'THESE are the people from the London train, but I don't see Daddy," said a mother plaintively to her little girl. I caught this snippet of conversation on my return from work, as I got off that train. My heart went out to them, moved by how deeply they desired to meet up with the child's father. They obviously loved him dearly.
The mother's words also set me thinking about what it means spiritually for each and every one of us to look for and find "Daddy." The term abba, which the Bible records Christ Jesus as using to address God, was the familiar form of Father in the Aramaic language that he spoke, much as daddy is today in English. As I continued to walk away from the station, I realized how the quality of our lives really depends on satisfying the need to feel a familiarity, a closeness, with God's Father-love. "Not seeing Daddy," not consciously knowing God's invariable love and guidance for us as His cherished children, is indeed cause for a plaintive, even anguished, cry. On the other hand, becoming conscious of God's love deepens our experience of harmony, peace, and justice; this results in health and freedom.
God, of course, is not like a human parent or spouse, who may or may not be present. God, infinite Spirit, is ever present. God, in reality, is the only presence. So not perceiving or discerning God is not a problem of His proximity, but of our perception. To the degree we ignorantly or willfully absorb ourselves in materialism, we fail to discern God's closeness and care. To gain renewed awareness of the love of God that in reality surrounds us and that we each truly express requires the exercise of our spiritual sense, or divine faculties. This takes prayerful yielding to the Christ through the recognition that our true, God-given thinking is full of qualities such as unselfed love, purity, spiritual strength, and compassion.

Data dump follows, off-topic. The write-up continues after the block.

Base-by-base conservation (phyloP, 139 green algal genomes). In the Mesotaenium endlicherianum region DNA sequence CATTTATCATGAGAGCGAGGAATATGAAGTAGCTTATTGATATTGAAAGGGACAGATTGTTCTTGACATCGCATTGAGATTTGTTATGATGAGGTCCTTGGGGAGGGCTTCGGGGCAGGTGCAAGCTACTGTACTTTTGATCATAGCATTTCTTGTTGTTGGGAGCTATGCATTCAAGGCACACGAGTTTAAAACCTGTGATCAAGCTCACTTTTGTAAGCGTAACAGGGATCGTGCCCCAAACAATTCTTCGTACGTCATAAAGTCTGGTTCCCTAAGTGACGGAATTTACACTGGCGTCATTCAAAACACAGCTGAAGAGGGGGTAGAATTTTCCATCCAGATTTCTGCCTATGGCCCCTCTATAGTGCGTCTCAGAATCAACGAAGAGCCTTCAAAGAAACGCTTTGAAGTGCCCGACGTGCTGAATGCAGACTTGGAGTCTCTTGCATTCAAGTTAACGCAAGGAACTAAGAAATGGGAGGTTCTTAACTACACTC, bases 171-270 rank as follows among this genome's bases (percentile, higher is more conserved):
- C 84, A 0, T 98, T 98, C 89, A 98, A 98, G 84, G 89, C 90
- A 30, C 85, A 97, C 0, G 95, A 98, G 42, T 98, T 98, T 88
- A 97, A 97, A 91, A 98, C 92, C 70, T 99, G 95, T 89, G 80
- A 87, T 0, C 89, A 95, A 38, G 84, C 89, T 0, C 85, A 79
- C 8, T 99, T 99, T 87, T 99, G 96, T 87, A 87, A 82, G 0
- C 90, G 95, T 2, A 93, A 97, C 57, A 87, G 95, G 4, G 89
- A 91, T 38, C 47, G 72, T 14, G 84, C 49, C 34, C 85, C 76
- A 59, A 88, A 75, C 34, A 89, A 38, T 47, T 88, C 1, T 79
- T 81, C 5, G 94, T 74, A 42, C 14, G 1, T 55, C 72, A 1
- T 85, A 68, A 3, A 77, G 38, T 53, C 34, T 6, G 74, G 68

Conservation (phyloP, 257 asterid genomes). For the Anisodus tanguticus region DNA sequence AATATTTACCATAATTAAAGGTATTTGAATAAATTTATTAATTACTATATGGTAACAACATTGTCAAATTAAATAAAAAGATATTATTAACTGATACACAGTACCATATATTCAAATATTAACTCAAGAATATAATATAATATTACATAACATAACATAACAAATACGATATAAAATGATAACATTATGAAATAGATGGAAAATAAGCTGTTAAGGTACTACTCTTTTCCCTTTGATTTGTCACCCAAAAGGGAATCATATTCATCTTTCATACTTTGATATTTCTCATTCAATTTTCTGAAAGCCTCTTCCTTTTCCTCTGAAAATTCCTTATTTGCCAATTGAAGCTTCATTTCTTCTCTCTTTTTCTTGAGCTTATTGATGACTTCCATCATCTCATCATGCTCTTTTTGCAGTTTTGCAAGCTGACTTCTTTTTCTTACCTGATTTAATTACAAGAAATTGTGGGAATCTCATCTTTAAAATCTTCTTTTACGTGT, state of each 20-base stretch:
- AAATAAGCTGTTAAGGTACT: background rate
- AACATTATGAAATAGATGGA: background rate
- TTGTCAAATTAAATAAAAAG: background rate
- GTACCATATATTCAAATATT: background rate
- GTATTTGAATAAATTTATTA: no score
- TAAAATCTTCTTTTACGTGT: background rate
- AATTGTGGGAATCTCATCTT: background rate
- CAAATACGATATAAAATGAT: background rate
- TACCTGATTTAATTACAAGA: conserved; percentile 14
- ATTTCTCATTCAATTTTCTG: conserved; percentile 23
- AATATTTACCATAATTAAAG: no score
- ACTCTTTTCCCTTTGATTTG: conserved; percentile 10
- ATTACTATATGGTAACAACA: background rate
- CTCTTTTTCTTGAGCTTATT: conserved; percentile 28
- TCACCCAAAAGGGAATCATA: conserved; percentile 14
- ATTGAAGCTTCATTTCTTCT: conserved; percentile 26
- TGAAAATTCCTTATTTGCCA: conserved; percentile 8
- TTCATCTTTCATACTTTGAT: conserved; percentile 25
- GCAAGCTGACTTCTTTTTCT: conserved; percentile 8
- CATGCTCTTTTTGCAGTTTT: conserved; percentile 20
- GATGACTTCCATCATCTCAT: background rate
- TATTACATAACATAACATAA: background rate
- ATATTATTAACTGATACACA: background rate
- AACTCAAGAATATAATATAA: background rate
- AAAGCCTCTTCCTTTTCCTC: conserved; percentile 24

In her book Science and Health with Key to the Scriptures, Mary Baker Eddy, the Founder of the Church of Christ, Scientist, writes: "Spiritual sense is a conscious, constant capacity to understand God" (p. 209). Even to glimpse that we have such a capacity for understanding God is very freeing. Actively exercising this ability to comprehend God-which we all do inherently have-is the most deeply satisfying of experiences. And to do so consistently blesses others as well as us. What spiritual sense perceives and proves of God's law, as it applies to any one of us, is ultimately true for every one of us, since we are all God's equally favored offspring.
What if in our prayers we just don't seem to recognize God's presence? One of the most poignant moments recorded in the Bible is in Matthew's Gospel, when Christ Jesus, being crucified on the cross, cries, "My God, my God, why hast thou forsaken me?" (27:46). Jesus had already proved the ever-presence of God countless times, through physical healing, safety when threatened, and through proofs of abundant provision. Yet still he cried out. What was going on? Mrs. Eddy explains in Science and Health, "The appeal of Jesus was made both to his divine Principle, the God who is Love, and to himself, Love's pure idea. Had Life, Truth, and Love forsaken him, in his highest demonstration? This was a startling question. No! They must abide in him and he in them, or that hour would be shorn of its mighty blessing for the human race" (p. 50). God did abide in the Saviour's prayerful thinking, and proved His power in Jesus' ensuing resurrection. Through this evidence that God hadn't deserted him, the human race was blessed, and continues to be blessed to this day.
This is a hint for us. Our darkest times of struggle can be seen as opportunities to demonstrate the true powerlessness of that which would deny good. As we do this we feel the presence of our divine Parent, God, in our lives and in the lives of loved ones. We discern God's "Daddy"-love right where we are, embracing us, our families, our neighbors, and the world, providing guidance and protection unconditionally for all.